Omagh judge in court row
A day of finger-pointing as trial fallout continues
Claims that the senior judge who acquitted the man accused of the Omagh bombing had indulged in speculation in his judgment were rejected last night by Northern Ireland's Lord Chief Justice.
Earlier two senior police chiefs backed the decision not to suspend two PSNI officers accused by the judge of deliberate deception in the Omagh trial — and confirmed the prospect of a new prosecution in the mass-murder case is unlikely.
In a report for the Policing Board Sir Dan Crompton and David Blakey also queried controversial comments in the judgement of Mr Justice Reg Weir in the trial last year which, they concluded, amounted to speculation. But the Lord Chief Justice's office last night rejected the allegation.
A statement said: "The judge did not speculate that others were involved, much less who such others might be.
"He registered his concern that other may have been involved and he has left it to other agencies to investigate and determine whether that is the case."
It said Mr Justice Weir considered the nature of the evidence given by the two individuals he identified in the judgment raised the possibility of the involvement of others. The judge had not identified those other persons in the judgment nor had he reached any conclusion as to who they might be, said the statement.
It added: "His concern was that there may be others who have not been identified whose actions may require to be investigated.
"Whether this was a well founded concern will depend on the outcome of investigations that others such as the Police Service, the Public Prosecution Service or the Police Ombudsman may deem necessary."
In acquitting Co Armagh man Sean Hoey last December — the first person to face a murder charge in connection with the Real IRA blast in 1998 in which 29 people died — the judge was severely critical of the PSNI, citing highly unreliable DNA evidence, chaotic police record-keeping and allegations of falsified evidence.
Mr Justice Weir accused a detective sergeant and a PSNI scenes of crimes officer of a "deliberate and calculated deception" and referred their evidence to the Ombudsman — a report is pending.
The judgment described the evidence given by Detective Sergeant Fiona Cooper and Detective Sergeant Philip Marshall as "false and misleading" and "reprehensible" and they were shifted to other positions within the PSNI.
But in the aftermath of the judgment, the Northern Ireland Policing Board instigated its own investigation headed by ex-chief constables Sir Dan Crompton and David Blakey.
Their report, accepted by all Board members except Sinn Fein, reinforced the view of PSNI chief constable Sir Hugh Orde that, without a confession or reliable witnesses, or scientific evidence, it is unlikely a new prosecution could be launched at present.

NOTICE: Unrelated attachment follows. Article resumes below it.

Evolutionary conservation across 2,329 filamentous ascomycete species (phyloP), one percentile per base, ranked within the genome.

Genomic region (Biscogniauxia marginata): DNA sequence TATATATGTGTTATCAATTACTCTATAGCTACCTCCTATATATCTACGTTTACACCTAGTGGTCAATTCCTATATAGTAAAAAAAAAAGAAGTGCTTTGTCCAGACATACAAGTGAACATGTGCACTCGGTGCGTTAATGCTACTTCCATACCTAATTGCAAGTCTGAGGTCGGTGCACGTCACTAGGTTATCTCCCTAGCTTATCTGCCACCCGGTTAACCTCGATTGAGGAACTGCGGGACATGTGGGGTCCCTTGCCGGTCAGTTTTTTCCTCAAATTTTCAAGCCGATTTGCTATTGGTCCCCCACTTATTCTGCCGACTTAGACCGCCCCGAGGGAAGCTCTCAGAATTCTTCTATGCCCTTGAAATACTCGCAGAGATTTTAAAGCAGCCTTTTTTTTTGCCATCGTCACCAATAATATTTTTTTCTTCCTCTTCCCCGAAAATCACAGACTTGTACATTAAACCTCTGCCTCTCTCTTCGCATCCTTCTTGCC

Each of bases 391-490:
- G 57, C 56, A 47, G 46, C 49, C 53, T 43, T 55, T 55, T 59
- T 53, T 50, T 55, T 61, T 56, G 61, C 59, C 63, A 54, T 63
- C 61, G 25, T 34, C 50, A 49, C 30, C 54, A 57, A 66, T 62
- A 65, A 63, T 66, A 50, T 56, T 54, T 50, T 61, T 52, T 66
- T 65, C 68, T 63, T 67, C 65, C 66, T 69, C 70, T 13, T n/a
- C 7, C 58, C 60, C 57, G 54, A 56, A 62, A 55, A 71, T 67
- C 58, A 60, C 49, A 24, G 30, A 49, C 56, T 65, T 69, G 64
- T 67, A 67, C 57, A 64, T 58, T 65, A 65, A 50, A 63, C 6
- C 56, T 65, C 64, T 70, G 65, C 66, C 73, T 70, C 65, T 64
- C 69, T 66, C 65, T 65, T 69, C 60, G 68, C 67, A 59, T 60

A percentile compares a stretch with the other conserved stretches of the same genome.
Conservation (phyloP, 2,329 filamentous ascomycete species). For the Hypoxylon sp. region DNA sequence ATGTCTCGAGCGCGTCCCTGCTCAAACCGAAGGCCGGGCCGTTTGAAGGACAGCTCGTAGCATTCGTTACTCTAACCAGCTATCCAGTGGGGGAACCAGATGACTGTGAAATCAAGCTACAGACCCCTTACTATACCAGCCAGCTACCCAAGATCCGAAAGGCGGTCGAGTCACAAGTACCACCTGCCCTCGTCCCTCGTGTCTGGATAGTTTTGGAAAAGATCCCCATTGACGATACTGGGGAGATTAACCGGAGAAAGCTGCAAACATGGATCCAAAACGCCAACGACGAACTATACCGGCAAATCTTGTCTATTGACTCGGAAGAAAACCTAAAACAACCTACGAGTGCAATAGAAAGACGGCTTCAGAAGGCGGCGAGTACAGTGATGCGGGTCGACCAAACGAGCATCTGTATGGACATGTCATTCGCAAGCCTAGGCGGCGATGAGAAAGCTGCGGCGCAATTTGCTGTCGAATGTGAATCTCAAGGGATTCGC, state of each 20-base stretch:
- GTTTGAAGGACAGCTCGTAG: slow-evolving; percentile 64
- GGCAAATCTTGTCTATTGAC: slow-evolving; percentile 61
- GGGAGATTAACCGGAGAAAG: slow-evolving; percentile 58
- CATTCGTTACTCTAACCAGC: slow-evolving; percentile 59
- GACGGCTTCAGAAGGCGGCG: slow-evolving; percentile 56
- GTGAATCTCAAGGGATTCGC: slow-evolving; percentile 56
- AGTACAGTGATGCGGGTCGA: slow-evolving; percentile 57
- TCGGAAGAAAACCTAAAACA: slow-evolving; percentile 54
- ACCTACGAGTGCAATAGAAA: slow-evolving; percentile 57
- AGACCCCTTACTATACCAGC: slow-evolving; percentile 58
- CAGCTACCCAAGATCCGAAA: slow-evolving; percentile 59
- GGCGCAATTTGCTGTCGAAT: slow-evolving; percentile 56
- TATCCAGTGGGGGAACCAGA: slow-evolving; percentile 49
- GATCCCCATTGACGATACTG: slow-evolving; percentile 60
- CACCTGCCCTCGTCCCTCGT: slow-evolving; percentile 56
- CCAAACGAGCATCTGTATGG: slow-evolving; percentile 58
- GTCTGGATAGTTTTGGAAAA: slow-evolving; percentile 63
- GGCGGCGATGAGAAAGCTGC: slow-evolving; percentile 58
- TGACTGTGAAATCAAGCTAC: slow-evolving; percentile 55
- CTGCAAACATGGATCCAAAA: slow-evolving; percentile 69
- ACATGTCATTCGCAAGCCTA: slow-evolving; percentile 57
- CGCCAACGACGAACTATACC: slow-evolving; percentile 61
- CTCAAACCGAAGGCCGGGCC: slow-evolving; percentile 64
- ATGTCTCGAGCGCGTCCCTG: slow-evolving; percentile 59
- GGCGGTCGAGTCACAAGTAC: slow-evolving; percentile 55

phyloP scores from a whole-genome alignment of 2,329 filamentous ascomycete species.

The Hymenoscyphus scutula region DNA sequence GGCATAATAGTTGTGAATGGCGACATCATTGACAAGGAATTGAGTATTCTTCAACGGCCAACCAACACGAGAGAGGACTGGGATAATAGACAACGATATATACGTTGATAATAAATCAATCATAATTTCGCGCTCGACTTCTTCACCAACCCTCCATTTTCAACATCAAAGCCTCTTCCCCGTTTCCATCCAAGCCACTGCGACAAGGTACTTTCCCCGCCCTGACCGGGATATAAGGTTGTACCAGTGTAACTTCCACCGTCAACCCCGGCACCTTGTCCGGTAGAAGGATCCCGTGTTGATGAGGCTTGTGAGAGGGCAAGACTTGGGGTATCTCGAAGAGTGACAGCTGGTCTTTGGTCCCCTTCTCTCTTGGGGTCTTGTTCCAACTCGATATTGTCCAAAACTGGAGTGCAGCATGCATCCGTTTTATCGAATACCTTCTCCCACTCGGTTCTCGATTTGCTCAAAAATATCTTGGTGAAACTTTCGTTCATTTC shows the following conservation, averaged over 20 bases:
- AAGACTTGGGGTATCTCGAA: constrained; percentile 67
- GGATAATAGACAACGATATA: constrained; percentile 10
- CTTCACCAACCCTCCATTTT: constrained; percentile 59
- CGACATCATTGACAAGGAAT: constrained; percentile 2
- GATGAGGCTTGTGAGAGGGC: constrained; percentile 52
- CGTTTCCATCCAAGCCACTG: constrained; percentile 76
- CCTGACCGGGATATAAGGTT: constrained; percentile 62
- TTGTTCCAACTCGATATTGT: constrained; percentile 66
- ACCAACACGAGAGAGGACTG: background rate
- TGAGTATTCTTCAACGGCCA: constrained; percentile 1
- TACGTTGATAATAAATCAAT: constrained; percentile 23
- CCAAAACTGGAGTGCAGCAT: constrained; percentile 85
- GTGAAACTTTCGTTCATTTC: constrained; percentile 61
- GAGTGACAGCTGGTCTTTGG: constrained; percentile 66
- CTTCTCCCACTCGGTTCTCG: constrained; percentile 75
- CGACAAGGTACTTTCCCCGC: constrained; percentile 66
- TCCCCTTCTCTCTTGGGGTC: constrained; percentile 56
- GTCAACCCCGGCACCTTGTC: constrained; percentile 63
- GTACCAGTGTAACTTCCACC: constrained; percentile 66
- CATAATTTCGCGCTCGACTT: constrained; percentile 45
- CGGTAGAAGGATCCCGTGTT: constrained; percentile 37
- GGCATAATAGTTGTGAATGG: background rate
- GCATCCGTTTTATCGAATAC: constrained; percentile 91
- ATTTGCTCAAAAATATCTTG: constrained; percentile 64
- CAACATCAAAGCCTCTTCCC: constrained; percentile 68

They also noted that a visit to the incident room at Omagh revealed that 70 " actions" are still not complete, some of them with the Garda for some time.
These relate to the interviewing of people who are of interest to the inquiry team or obtaining DNA samples and the inspectors said the " actions" should be pressed.
"Realistically," they said, "we accept this is a remote possibility but, perhaps, remoteness ought to be given a chance."
Board chairman Sir Desmond Rea said it accepted the finding of the review that there is no prospect of securing a prosecution.
The former inspectors said their provisional conclusion was that the PSNI officers criticised should have been suspended. "We have seldom seen more caustic criticism of police evidence since the officers were, in effect, branded as liars and their evidence declared totally unreliable.
"For a senior judge to 'throw out' all charges, partly on what he saw as discreditable police scientific evidence, is a matter of profound concern.
"The public have a right to expect certain standards in public life, particularly from the police, and the result of this case will have shaken public confidence."
Their more "reflective view", however, was that not all arguments were "stacked on one side of the fence" and the Ombudsman's report, expected later this year, will take into account all the attendant circumstances surrounding the officers' evidence.
"There may or may not be criminal or disciplinary proceedings to be faced by the officers eventually, but if the latter is the end scenario, officers suspended would be recalled to duty having suffered the ignominy of suspension for months, and a possible infringement of their human rights.
"There may well be some issues arising from the evidence given by the two officers but it seems to us (our speculation again) that this is more likely to be of a disciplinary, or advice, nature. Our final judgment is that the arguments for the police officers not being suspended are as compelling as those 'for'. On balance, we believe the decision to re-position... was appropriate, even if the decision between the one and the other was marginal."